Wednesday, March 17, 2010

Old Friends

Back about 30 years ago, TigerBlog and his friend Corey were commissioned to take down the old wallpaper in Corey's grandparents' condo and then paint the walls. How hard could this be?

Very, it turned out. By the time his grandparents came back, TB and Corey had basically destroyed one wall, causing hundreds if not thousands of dollars in damage.

TB thinks back to that day often and laughs to himself. What in the world, he thinks, made him and his friend Corey think they could strip wallpaper and paint a house?

TB and Corey had been friends for a decade by then, and they're still friends to this day. The whole question of friendship is an interesting one to TB, who makes a huge distinction between "friendly" and "friend."

A friend is someone who's there for the long haul, not just because circumstances have put two people in the same place at the same time.

Facebook, of course, has devalued the concept of being somebody's "friend." Now, with that social networking site alone, people can have hundreds of "friends" that they never see, never talk to and really have little actual human connection to.

TB and Corey are not friends on Facebook. Corey has about a billion Facebook friends, and he stays updated with people from back in the day. TB has no Facebook page, because he's more interested in the genuine article of friendship rather than a nostalgic view of it.

All of this came to focus again for TB for two reasons. The second we'll get to at the end.

The first is the men's lacrosse team's current stay in North Carolina, which began Sunday, continued with a game last night against the University of North Carolina and concluded today with the long ride home.

TB considers himself a reasonable observer of the team from years of seeing them on the road, with numerous trips to NCAA tournaments and with one trip to Europe. To see a team of nearly 50 players from that off-the-field perspective is fascinating.

We at Princeton often refer to how the undergraduate athletic experience - and really the undergraduate experience in general - leads to the making of lifelong friendships. People are met who become friends in four years and have friendships that last for 40 years beyond that, or in some cases even more.

It's one of the best parts of college, and being part of a team only enhances that.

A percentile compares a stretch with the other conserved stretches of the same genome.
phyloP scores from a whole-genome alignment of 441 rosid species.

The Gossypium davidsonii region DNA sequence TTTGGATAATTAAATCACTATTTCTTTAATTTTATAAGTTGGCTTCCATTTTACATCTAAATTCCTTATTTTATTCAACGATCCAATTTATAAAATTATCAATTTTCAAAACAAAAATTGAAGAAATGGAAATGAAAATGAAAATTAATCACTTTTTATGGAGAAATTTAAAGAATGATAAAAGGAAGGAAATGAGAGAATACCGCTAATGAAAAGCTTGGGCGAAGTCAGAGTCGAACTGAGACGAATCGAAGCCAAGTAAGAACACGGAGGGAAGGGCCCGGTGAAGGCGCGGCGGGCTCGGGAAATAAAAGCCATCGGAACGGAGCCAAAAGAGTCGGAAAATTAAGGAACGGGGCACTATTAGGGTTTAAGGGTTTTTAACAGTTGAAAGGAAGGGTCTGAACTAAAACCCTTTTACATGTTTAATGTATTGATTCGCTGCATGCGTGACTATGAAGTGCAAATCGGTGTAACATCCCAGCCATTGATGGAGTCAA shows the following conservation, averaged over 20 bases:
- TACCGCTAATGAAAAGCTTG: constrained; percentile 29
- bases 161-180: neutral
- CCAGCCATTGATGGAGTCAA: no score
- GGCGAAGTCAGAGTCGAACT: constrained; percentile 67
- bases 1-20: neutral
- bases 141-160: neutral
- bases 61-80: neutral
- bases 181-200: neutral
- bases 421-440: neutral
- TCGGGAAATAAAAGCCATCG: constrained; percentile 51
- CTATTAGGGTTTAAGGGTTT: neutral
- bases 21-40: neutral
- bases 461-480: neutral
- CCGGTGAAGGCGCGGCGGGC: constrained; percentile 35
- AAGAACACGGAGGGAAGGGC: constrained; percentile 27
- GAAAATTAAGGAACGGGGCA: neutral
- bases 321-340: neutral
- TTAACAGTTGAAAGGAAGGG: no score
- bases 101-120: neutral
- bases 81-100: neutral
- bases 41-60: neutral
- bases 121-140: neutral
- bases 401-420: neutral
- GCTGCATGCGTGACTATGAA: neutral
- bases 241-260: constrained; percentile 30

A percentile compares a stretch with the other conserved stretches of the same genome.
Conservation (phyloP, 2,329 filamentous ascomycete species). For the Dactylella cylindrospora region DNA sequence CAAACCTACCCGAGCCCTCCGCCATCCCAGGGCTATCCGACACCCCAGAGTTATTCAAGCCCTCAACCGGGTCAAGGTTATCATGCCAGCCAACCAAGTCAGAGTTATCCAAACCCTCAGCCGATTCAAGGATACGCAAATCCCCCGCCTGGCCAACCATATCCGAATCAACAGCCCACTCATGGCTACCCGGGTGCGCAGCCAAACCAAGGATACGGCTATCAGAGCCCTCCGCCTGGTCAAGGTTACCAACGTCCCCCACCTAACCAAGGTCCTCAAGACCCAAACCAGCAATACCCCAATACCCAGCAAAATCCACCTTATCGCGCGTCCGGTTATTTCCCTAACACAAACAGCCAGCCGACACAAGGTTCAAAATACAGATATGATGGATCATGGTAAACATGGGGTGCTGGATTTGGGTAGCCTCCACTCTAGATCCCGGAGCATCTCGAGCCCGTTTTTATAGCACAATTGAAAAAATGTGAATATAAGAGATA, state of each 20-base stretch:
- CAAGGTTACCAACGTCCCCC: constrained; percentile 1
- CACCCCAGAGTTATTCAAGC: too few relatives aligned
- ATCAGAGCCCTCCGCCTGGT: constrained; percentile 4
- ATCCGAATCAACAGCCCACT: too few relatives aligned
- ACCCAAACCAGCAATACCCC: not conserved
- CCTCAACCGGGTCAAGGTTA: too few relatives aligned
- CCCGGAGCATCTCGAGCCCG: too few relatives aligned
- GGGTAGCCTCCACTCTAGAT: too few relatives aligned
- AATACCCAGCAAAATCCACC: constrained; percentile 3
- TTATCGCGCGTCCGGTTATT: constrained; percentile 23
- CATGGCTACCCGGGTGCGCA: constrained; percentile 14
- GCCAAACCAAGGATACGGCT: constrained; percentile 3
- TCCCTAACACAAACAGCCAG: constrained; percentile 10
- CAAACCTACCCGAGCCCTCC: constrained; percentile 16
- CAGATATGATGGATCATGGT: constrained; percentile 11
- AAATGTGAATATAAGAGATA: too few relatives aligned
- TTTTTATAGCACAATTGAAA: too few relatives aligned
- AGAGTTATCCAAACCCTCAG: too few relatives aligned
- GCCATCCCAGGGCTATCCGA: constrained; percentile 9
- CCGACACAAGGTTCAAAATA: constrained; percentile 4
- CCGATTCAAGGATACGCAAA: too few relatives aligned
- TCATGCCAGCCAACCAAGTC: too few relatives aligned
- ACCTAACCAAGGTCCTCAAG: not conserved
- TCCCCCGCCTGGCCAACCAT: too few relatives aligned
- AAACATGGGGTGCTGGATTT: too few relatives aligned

TigerBlog could never figure out why one player becomes best friends with another player above any other on a roster, why a group of three or four become inseparable. Why those two? Why that group?

By playing the same sport at Princeton, any sport, athletes by nature are starting with a ton of common interests. Take, say, fencing. Fencers at Princeton have gotten there by being committed to that sport and to being top-level students. Yes, some come from different parts of the country or the world, but teammates at Princeton are essentially brought together by a similar background.

Sports, of course, can transcend almost anything that general society offers to keep people from becoming friends. Look at the Princeton women's basketball team, where much has been made of the longtime friendship between the Jewish Lauren Polansky and the Palestinian Niveen Rasheed. It's a great story because it's so simple: two kids are friends because they are basketball players and students and Americans, regardless of political backgrounds of their people. It may be - actually, it is - too simplistic to say that if those two can do it than any Palestinians and Jews can become friends, but hey, it does give some hope.

Their story is extreme, but athletics has made lifelong friends out of people of different races, socio-economic backgrounds, upbringings, etc.

When the men's lacrosse team arrived for its pregame walk-through Tuesday afternoon, the Princeton players came off the bus and onto a practice field at the same time that a high school team was leaving the same field after its practice. The high school kids stood, two or three together, watching the Princeton guys get their gear and get onto the field.

The college kids walked together with their friends. The high school kids stood and watched with their friends. A few of the high school kids recognized the Princeton players and said "there goes Tyler Fiorito" or "there goes Jack McBride" with a hint of awe, which was endearing in itself.

Who of those groups will be friends 40 years from now? Some from the Princeton group will be, and some from the high school group will be. They'll stay in touch, talking often, going to places together, be in each other's weddings, watch their kids grow up. They won't need a social networking site to stay in touch.

Why will some of these friendships last? No idea. TigerBlog has no idea why he and Corey have stayed friends all these years when other people have long ago faded away.

Oh, and the second point? Today is Corey's birthday. He's the same big kid he was when TB first met him in the third grade, and TB wouldn't change a thing about him.

Like all great friendships that have lasted, there's no need to wonder why they have. It's better just to appreciate that they did.

Why does one become friends with someone and not someone else? It's hard to say.

1 comment:

Corey said...

Thanks TB! I'm trying to come up with some sort of witty line and/or poignant reason as to why we've remained friends all of these years, but I'm a poor wordsmith (unlike you!). Maybe it's our common love of the Giants, The Godfather or Goodfellas... maybe it has something to do with Entenmann's chocolate doughnuts -- I really don't know. What I do know is that you really are one of my all-time best friends and I love you man!